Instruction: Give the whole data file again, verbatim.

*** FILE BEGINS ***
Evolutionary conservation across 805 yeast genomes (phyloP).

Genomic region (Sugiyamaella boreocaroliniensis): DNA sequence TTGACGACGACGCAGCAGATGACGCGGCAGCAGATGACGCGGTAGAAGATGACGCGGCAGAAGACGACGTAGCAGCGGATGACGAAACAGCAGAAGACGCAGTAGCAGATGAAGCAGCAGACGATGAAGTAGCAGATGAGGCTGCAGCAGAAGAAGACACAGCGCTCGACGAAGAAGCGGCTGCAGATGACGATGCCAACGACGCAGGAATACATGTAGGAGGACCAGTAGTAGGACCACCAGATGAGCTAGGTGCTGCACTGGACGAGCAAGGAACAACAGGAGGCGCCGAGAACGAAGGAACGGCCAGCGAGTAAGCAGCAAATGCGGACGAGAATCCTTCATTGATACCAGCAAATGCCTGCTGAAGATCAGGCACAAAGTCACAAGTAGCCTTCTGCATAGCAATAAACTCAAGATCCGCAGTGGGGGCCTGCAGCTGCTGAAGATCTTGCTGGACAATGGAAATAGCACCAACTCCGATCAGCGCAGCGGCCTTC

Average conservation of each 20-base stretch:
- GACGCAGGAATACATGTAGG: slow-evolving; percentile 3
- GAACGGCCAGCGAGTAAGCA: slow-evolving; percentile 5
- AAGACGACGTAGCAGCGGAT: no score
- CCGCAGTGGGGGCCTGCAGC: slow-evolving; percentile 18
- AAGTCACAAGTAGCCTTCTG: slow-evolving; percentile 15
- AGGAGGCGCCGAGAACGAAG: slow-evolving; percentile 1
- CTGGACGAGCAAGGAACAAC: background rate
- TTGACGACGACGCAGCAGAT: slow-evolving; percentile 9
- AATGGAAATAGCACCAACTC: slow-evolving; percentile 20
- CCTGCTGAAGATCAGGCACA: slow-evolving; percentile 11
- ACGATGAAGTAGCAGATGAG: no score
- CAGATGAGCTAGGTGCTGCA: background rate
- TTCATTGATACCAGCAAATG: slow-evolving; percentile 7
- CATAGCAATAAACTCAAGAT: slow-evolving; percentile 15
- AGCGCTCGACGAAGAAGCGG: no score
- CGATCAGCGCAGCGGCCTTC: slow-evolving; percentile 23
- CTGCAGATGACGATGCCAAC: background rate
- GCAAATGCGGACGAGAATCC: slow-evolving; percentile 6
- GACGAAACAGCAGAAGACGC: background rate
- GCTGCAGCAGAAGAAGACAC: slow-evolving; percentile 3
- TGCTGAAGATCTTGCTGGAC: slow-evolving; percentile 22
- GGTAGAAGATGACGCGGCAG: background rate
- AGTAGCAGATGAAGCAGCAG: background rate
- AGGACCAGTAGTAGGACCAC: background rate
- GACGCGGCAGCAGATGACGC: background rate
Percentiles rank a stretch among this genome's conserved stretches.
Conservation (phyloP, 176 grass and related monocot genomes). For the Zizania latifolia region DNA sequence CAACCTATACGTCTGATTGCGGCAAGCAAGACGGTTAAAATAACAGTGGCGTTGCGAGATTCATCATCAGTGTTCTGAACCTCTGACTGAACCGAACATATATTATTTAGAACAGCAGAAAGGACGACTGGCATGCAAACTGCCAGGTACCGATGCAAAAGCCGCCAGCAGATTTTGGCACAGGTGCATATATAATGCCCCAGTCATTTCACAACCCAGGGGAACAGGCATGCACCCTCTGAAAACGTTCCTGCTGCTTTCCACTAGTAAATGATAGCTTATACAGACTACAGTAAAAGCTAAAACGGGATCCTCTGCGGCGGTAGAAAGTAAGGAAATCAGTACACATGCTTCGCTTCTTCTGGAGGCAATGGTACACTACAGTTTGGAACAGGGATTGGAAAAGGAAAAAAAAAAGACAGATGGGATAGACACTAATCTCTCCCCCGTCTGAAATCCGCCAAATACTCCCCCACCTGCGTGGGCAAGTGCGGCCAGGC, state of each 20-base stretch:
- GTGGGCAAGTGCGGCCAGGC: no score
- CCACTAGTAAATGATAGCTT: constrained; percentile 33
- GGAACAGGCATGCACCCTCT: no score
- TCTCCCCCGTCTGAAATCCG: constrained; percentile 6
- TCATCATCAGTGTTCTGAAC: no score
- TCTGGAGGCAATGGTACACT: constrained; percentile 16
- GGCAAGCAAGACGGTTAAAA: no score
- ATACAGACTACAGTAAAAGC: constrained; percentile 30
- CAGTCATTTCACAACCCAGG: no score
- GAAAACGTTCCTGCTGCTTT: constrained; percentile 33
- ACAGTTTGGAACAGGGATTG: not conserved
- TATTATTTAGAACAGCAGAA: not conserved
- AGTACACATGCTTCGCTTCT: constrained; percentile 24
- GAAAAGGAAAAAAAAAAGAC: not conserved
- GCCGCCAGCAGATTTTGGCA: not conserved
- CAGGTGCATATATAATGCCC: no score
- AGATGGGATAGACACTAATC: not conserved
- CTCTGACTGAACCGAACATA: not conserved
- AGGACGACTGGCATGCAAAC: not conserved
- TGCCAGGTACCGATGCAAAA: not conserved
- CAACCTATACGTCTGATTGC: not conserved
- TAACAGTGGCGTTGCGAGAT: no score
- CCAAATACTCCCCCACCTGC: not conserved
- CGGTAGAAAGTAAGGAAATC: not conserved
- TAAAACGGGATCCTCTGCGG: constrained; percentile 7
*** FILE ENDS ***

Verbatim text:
Evolutionary conservation across 805 yeast genomes (phyloP).

Genomic region (Sugiyamaella boreocaroliniensis): DNA sequence TTGACGACGACGCAGCAGATGACGCGGCAGCAGATGACGCGGTAGAAGATGACGCGGCAGAAGACGACGTAGCAGCGGATGACGAAACAGCAGAAGACGCAGTAGCAGATGAAGCAGCAGACGATGAAGTAGCAGATGAGGCTGCAGCAGAAGAAGACACAGCGCTCGACGAAGAAGCGGCTGCAGATGACGATGCCAACGACGCAGGAATACATGTAGGAGGACCAGTAGTAGGACCACCAGATGAGCTAGGTGCTGCACTGGACGAGCAAGGAACAACAGGAGGCGCCGAGAACGAAGGAACGGCCAGCGAGTAAGCAGCAAATGCGGACGAGAATCCTTCATTGATACCAGCAAATGCCTGCTGAAGATCAGGCACAAAGTCACAAGTAGCCTTCTGCATAGCAATAAACTCAAGATCCGCAGTGGGGGCCTGCAGCTGCTGAAGATCTTGCTGGACAATGGAAATAGCACCAACTCCGATCAGCGCAGCGGCCTTC

Average conservation of each 20-base stretch:
- GACGCAGGAATACATGTAGG: slow-evolving; percentile 3
- GAACGGCCAGCGAGTAAGCA: slow-evolving; percentile 5
- AAGACGACGTAGCAGCGGAT: no score
- CCGCAGTGGGGGCCTGCAGC: slow-evolving; percentile 18
- AAGTCACAAGTAGCCTTCTG: slow-evolving; percentile 15
- AGGAGGCGCCGAGAACGAAG: slow-evolving; percentile 1
- CTGGACGAGCAAGGAACAAC: background rate
- TTGACGACGACGCAGCAGAT: slow-evolving; percentile 9
- AATGGAAATAGCACCAACTC: slow-evolving; percentile 20
- CCTGCTGAAGATCAGGCACA: slow-evolving; percentile 11
- ACGATGAAGTAGCAGATGAG: no score
- CAGATGAGCTAGGTGCTGCA: background rate
- TTCATTGATACCAGCAAATG: slow-evolving; percentile 7
- CATAGCAATAAACTCAAGAT: slow-evolving; percentile 15
- AGCGCTCGACGAAGAAGCGG: no score
- CGATCAGCGCAGCGGCCTTC: slow-evolving; percentile 23
- CTGCAGATGACGATGCCAAC: background rate
- GCAAATGCGGACGAGAATCC: slow-evolving; percentile 6
- GACGAAACAGCAGAAGACGC: background rate
- GCTGCAGCAGAAGAAGACAC: slow-evolving; percentile 3
- TGCTGAAGATCTTGCTGGAC: slow-evolving; percentile 22
- GGTAGAAGATGACGCGGCAG: background rate
- AGTAGCAGATGAAGCAGCAG: background rate
- AGGACCAGTAGTAGGACCAC: background rate
- GACGCGGCAGCAGATGACGC: background rate
Percentiles rank a stretch among this genome's conserved stretches.
Conservation (phyloP, 176 grass and related monocot genomes). For the Zizania latifolia region DNA sequence CAACCTATACGTCTGATTGCGGCAAGCAAGACGGTTAAAATAACAGTGGCGTTGCGAGATTCATCATCAGTGTTCTGAACCTCTGACTGAACCGAACATATATTATTTAGAACAGCAGAAAGGACGACTGGCATGCAAACTGCCAGGTACCGATGCAAAAGCCGCCAGCAGATTTTGGCACAGGTGCATATATAATGCCCCAGTCATTTCACAACCCAGGGGAACAGGCATGCACCCTCTGAAAACGTTCCTGCTGCTTTCCACTAGTAAATGATAGCTTATACAGACTACAGTAAAAGCTAAAACGGGATCCTCTGCGGCGGTAGAAAGTAAGGAAATCAGTACACATGCTTCGCTTCTTCTGGAGGCAATGGTACACTACAGTTTGGAACAGGGATTGGAAAAGGAAAAAAAAAAGACAGATGGGATAGACACTAATCTCTCCCCCGTCTGAAATCCGCCAAATACTCCCCCACCTGCGTGGGCAAGTGCGGCCAGGC, state of each 20-base stretch:
- GTGGGCAAGTGCGGCCAGGC: no score
- CCACTAGTAAATGATAGCTT: constrained; percentile 33
- GGAACAGGCATGCACCCTCT: no score
- TCTCCCCCGTCTGAAATCCG: constrained; percentile 6
- TCATCATCAGTGTTCTGAAC: no score
- TCTGGAGGCAATGGTACACT: constrained; percentile 16
- GGCAAGCAAGACGGTTAAAA: no score
- ATACAGACTACAGTAAAAGC: constrained; percentile 30
- CAGTCATTTCACAACCCAGG: no score
- GAAAACGTTCCTGCTGCTTT: constrained; percentile 33
- ACAGTTTGGAACAGGGATTG: not conserved
- TATTATTTAGAACAGCAGAA: not conserved
- AGTACACATGCTTCGCTTCT: constrained; percentile 24
- GAAAAGGAAAAAAAAAAGAC: not conserved
- GCCGCCAGCAGATTTTGGCA: not conserved
- CAGGTGCATATATAATGCCC: no score
- AGATGGGATAGACACTAATC: not conserved
- CTCTGACTGAACCGAACATA: not conserved
- AGGACGACTGGCATGCAAAC: not conserved
- TGCCAGGTACCGATGCAAAA: not conserved
- CAACCTATACGTCTGATTGC: not conserved
- TAACAGTGGCGTTGCGAGAT: no score
- CCAAATACTCCCCCACCTGC: not conserved
- CGGTAGAAAGTAAGGAAATC: not conserved
- TAAAACGGGATCCTCTGCGG: constrained; percentile 7